1 Year 100 Reviews — La La Land
I had been curious about La La Land for some time now and had planned on seeing it. But, once I saw it win pretty much all the awards at the Golden Globes, I felt like I had to see this movie. Basically, now my interest was less about whether or not it was any good to whether or not it was overrated.
La La Land is a love-letter to Hollywood, from Hollywood, that celebrates the bygone days of big, showy musicals and Jazz. If you wondered why this movie is winning all these awards, that last sentence alone should answer that. But, this movie was a genuine joy to watch and deserves a lot of the praise it is getting. Sure, it is fairly overrated, but not by all that much.
In it, Ryan Gosling and Emma Stone star as two people who dream of making it big in Los Angeles. Stone is a struggling actress and Gosling is an old-soul piano prodigy who dreams of reviving the dying Jazz scene. The two fall in love and strive to support each other in the pursuit of their dreams while struggling with the reality of earning enough to make ends meet. It is all stuff you have probably seen before and can probably guess how it will end up for our protagonists.
But, that really is the charm of the whole movie. Nothing in it is surprising or wholly original, but is novel because movies these days are nothing like it. This movie is a celebration of genres that have been absent far too long from the silver screen. I cannot think of the last time an original musical was written for Hollywood, or the last time a major studio release was all about Jazz.
The biggest thing that La La Land gets right is the ending. I won’t spoil it for you, but I will say that it was surprising considering how predictable the rest of the movie felt. This is yet another movie with an end that surprised me with how unconventional it was. It really goes to show that the definition of a “happy” ending is much broader than what most movies tend to believe.
Not everything about La La Land is worthy of praise, though.
I feel like I must be taking crazy-pills, because I thought Gosling’s singing was pretty bad. Okay, so it was not terrible, but it was serviceable at best and often fell below even that mark. But, I cannot deny the remarkable aptitude he has in his other talents. His dancing is on-point and smooth, his piano playing is shockingly brilliant, and casting him as a smarmy hipster was an immaculate fit. I am sure that he was selected for his star-power and insane range of abilities, but he is a mediocre replacement for the likes of Gene Kelly. Not to mention that his acting came off as aloof and uncharismatic. I am just saying that I would bet another actor or someone from Broadway would have done much better, but were overlooked because they were not sufficiently famous.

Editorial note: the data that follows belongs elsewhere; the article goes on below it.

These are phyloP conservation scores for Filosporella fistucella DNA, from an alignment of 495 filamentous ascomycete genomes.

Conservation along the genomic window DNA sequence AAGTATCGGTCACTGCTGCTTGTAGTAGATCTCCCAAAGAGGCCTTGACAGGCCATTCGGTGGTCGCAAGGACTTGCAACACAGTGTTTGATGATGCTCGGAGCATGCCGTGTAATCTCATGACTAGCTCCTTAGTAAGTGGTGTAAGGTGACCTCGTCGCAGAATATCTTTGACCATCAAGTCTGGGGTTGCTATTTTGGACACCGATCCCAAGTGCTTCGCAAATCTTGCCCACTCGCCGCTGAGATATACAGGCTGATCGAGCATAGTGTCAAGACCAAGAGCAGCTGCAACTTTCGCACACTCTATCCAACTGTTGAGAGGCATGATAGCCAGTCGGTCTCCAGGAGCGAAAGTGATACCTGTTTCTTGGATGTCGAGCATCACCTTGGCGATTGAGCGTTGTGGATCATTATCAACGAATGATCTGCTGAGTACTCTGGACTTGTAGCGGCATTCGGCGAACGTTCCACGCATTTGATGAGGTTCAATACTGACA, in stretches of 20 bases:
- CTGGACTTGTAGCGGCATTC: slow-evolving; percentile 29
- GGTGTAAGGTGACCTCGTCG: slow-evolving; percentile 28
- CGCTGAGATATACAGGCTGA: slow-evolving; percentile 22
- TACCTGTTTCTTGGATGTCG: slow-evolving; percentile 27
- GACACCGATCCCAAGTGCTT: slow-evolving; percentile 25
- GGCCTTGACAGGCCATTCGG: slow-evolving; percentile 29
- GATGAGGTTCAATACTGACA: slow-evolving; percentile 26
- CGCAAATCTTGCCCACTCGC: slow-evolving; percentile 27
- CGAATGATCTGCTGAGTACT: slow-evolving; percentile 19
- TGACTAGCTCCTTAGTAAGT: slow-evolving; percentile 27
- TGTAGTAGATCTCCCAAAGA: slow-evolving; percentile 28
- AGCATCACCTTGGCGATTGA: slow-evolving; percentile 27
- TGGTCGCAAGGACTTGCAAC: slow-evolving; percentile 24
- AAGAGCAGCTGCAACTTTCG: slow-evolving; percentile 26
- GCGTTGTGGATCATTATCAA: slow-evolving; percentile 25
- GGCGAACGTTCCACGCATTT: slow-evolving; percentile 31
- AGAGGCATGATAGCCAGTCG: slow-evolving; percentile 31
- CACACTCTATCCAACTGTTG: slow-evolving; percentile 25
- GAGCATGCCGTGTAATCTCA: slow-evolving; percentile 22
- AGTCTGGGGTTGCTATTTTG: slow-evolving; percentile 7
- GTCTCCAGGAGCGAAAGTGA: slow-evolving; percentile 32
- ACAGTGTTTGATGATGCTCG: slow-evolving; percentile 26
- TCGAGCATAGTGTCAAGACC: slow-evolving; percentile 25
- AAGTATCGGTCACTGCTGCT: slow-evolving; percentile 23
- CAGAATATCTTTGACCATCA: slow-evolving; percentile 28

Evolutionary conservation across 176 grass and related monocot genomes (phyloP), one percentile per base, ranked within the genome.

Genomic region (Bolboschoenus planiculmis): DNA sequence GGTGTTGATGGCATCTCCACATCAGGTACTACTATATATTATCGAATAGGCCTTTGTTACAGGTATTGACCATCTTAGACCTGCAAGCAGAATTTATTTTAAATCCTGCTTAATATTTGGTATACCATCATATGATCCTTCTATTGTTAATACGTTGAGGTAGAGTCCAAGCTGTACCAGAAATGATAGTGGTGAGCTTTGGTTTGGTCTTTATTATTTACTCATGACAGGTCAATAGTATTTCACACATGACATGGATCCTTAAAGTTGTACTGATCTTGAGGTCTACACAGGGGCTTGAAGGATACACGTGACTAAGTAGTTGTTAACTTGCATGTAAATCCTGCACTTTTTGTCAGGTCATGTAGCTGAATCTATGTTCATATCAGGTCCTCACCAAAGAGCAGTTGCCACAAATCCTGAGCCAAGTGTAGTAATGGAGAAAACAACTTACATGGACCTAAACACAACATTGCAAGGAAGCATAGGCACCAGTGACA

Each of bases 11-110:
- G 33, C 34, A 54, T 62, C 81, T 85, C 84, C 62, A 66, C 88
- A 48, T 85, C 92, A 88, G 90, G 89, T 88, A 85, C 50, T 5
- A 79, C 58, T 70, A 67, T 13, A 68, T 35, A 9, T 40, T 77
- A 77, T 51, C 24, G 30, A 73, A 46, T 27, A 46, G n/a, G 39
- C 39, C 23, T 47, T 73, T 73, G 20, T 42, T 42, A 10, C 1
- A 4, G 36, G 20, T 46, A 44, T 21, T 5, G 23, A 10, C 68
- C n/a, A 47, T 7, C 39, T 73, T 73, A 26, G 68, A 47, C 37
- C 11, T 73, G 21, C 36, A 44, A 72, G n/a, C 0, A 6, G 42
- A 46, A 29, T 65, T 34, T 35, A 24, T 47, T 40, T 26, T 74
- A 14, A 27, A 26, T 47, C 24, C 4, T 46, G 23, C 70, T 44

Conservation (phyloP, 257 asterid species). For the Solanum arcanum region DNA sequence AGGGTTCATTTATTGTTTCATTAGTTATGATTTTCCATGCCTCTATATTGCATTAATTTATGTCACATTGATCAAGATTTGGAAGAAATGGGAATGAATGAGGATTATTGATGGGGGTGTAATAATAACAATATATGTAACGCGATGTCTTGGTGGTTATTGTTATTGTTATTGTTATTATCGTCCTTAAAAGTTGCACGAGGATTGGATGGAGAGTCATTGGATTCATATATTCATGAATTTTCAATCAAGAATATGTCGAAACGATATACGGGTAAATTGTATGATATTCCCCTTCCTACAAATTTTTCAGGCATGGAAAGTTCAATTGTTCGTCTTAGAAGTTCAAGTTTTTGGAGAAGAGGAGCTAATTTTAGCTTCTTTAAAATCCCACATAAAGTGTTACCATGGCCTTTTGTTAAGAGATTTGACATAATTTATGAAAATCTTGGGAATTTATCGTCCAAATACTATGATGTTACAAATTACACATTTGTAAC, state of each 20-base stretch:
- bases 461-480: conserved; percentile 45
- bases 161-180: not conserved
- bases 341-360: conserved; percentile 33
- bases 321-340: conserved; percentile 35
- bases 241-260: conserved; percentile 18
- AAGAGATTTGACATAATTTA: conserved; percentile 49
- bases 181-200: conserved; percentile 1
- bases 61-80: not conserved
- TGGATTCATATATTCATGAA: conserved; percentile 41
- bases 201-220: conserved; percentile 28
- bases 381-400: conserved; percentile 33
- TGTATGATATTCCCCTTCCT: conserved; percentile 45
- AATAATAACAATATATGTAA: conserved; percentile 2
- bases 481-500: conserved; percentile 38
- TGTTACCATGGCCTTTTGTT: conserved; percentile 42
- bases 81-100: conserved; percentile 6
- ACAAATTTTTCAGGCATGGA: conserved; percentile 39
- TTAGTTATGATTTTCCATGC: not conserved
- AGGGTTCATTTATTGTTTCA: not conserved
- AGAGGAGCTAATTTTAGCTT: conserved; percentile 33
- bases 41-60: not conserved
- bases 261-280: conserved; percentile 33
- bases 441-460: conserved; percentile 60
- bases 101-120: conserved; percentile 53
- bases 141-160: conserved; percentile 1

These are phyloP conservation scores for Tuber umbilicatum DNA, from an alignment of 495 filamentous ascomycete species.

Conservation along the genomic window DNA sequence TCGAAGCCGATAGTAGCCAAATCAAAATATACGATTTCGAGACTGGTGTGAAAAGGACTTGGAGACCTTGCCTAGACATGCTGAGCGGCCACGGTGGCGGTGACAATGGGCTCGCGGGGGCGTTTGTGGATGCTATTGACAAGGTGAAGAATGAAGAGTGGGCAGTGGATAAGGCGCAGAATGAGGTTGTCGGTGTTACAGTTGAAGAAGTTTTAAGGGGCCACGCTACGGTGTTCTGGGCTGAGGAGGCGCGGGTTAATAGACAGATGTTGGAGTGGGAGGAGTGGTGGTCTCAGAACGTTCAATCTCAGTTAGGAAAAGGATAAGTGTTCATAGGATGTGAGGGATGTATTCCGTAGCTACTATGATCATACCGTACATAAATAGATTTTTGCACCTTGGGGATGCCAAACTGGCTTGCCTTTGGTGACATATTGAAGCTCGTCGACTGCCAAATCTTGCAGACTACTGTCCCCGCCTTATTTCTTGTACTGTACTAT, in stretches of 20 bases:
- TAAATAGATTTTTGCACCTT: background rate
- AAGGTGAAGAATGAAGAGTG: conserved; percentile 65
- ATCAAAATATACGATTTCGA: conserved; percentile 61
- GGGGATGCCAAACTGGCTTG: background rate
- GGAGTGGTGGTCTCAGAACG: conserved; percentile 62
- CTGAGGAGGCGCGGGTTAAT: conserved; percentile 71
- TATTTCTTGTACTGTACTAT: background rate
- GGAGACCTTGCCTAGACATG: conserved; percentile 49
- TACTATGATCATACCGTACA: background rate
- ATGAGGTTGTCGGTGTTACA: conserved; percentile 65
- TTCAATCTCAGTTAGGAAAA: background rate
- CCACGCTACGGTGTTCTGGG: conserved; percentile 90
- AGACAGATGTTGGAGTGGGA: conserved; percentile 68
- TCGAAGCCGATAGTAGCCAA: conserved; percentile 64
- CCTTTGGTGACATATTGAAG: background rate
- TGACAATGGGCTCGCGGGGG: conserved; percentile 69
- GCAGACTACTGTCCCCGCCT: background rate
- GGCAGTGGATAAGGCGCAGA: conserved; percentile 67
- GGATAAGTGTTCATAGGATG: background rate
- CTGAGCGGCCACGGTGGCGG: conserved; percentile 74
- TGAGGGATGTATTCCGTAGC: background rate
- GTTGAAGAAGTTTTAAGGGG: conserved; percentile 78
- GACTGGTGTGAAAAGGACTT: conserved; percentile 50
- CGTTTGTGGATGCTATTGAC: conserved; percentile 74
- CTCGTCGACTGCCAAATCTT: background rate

Emma Stone, on the other hand, runs circles around Gosling in her performance. Stone has an ability to make her acting seem second-nature as well as emotive and convincing. She could have carried this whole movie herself. Her singing was surprisingly good, as well.
The director, Damien Chazelle, definitely deserves accolades for his work on this movie. Not only does he clearly have a passion for this kind of film, but he also knows how to present it brilliantly. The musical numbers maintain a rhythm to throughout, even when no music is playing. The way he interweaves an ironic love-hate relationship with Los Angeles never felt pretentious. But speaking of pretentious, I do wish his use of long takes was not so overdone. Half the scenes do not benefit from the long-take and the other half are diminished by it. For instance, using a long take on the opening scene leads to sloppy choreography as well as awkward and unfocused lighting. I suppose the intention was to recreate the feeling of watching a stage production, but it is better omitted if it actively interferes with the filmmaking process.
My biggest wish for this movie would be that there were more musical numbers. On looking back, there were only around 5 of them, one of which was a reprise. For a movie over two hours long, and with four of those songs happening within the first act, it just feels like more musical numbers were needed. I almost forgot that it had musical numbers until the climax.
I think it is sufficient praise to say that I genuinely hope La La Land is successful and paves the way for more movies like it to come. Not everything needs to cost $100 million dollars to be good; all they need is to know is how to hit all the right notes. If you like movies that celebrate Hollywood, lament how modern culture “worships everything and values nothing”, or just are a fan of musicals; then you should go and support this movie.